Ultimately, blaming the faculty, while tempting, leads nowhere. The nature of the dean's job is to cajole, lead, nurture, and enable a highly trained group of people with often difficult personalities. Other deans have done so successfully and will do so in the future.
It's the president. College and university presidents tend to be egocentric, demanding, and forceful. It's the nature of the job. You couldn't survive the constant barrage on all sides if you didn't have a strong core from which to work. For each president, those qualities manifest themselves differently, depending on the background, personality, and capability of the individual.
The president of Hogwarts had all of those qualities. A strong-minded guy, he felt and freely expressed frustration when he thought that people were standing in the way of what needed to be done. His critics often tried to make him into some kind of monster for that. Occasionally I would put him in the same box myself, but that didn't do the college, the president, or me any good.
As things started to unravel for me, he tried to maintain support of what I was doing and how I was doing it. Eventually, though, the pressures of the board, the faculty, and his own ego made him realize that the only path to survival was to take care of the problem—most easily represented by me.
When he spoke the words at the beginning of this essay, we both knew he was firing me. I never received a positive review from him again. He claimed to be supporting my job search, but when I was unable to land a position as quickly as he thought I should, he would berate me on my lack of effort and my inability to move on with my life.
While I don't think he behaved as kindly to me as he could have, I also think he was doing the only thing he could think of to do. His own depression at the situation—after it became clear that things were not going to improve even after I left—caused him to miss work, avoid interactions with faculty members, and stay away from public functions where he felt exposed. I withdrew from him to avoid more attacks on my abilities during an already shaky time for my self-esteem.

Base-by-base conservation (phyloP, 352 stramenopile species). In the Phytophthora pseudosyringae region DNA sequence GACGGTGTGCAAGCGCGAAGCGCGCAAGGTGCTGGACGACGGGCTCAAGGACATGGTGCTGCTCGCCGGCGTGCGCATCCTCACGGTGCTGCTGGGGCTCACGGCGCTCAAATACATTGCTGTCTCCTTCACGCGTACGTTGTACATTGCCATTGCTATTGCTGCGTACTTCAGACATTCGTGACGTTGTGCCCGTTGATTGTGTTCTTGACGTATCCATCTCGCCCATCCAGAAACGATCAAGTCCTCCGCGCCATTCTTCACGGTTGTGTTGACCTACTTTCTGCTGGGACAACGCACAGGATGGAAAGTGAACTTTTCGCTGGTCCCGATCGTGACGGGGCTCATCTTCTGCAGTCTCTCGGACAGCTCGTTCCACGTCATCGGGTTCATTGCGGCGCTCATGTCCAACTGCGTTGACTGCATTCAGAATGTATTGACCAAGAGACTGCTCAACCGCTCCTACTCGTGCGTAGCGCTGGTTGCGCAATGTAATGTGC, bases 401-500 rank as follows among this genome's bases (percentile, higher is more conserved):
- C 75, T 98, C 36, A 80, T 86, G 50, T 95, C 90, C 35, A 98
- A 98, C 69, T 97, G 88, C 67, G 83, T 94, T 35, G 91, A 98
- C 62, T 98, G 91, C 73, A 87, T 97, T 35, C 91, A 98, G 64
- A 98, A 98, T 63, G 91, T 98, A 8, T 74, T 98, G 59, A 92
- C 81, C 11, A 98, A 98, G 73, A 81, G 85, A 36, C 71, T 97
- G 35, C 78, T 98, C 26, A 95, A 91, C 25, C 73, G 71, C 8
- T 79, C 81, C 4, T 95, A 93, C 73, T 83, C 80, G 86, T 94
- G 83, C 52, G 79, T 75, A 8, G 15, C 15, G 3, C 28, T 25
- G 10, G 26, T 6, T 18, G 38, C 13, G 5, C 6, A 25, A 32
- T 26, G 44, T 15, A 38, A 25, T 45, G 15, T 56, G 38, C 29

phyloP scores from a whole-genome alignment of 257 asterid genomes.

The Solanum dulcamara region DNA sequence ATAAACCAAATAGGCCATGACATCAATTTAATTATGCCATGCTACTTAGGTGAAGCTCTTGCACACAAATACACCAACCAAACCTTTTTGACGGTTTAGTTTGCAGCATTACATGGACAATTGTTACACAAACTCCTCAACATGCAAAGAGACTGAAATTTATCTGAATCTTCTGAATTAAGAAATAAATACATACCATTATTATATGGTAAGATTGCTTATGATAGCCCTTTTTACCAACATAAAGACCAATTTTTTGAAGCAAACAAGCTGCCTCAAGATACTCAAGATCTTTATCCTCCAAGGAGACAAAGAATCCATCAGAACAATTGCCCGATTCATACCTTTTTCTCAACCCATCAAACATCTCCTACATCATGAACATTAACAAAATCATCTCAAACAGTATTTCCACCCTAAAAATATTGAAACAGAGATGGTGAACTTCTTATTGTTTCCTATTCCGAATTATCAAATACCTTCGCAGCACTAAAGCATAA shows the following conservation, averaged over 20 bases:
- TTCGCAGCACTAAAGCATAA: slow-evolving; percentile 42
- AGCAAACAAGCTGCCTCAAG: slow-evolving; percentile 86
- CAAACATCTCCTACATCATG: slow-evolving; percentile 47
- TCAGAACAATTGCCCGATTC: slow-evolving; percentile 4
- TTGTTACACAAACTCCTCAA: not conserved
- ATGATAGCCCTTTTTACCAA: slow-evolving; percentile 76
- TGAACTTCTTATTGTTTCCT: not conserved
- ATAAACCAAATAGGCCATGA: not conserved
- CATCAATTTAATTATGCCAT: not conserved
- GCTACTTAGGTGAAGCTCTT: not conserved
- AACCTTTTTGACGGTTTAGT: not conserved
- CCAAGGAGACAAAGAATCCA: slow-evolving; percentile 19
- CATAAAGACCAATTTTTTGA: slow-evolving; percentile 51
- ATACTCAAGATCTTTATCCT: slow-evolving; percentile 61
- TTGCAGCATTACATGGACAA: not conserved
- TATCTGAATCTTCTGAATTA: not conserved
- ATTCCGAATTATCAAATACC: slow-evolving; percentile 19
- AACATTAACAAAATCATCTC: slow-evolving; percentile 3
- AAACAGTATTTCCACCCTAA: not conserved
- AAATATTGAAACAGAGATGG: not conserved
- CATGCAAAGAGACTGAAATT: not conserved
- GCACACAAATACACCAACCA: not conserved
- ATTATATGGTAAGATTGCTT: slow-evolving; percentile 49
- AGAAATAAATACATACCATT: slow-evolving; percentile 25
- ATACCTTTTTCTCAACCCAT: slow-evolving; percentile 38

My life partner blames the president for all that happened. I merely see the two of us stuck in an untenable situation that tended to bring out the worst in both of us. Our only saving grace is that we tried to keep our strained relationship from the rest of the institution. Given the nature of the jobs of presidents and chief academic officers, a certain creative tension is inevitable. In this case, something inserted itself into the situation that went beyond the normal tensions.
It's you. You're a much better person than I am if you haven't already reached this conclusion.
With everything else out of the way, I'm the only constant in the whole equation. Now I have to figure out what it is in me that caused this outcome. I was a first-choice candidate, the kind of person who was often a leader when I was a faculty member, known for my resiliency, humor, and tact. In terms of what I might have done wrong, I have been told varying and contradictory things: I was too assertive, I was not assertive enough. I was too friendly, I was too distant. I was too consensus-oriented, I was too dictatorial. None of those explanations hits home in the way that a real truth about yourself tends to.
So what do I think are the things in me that didn't work?
I know the rules of essay writing. Now is the time for the twist, the turn, the revelation, the epiphany. Sorry.
I just don't know.
I've moved on. I work in a higher education-related position, often interacting with those who were in the same position I was in. These deans exhibit the normal range of personalities, none startlingly different than me, none startlingly consistent.
I enjoy my work. The people who work for and with me have expressed their satisfaction with what I do. I rarely talk about the details of my most recent past, because frankly, I don't know what to say.
I just don't know.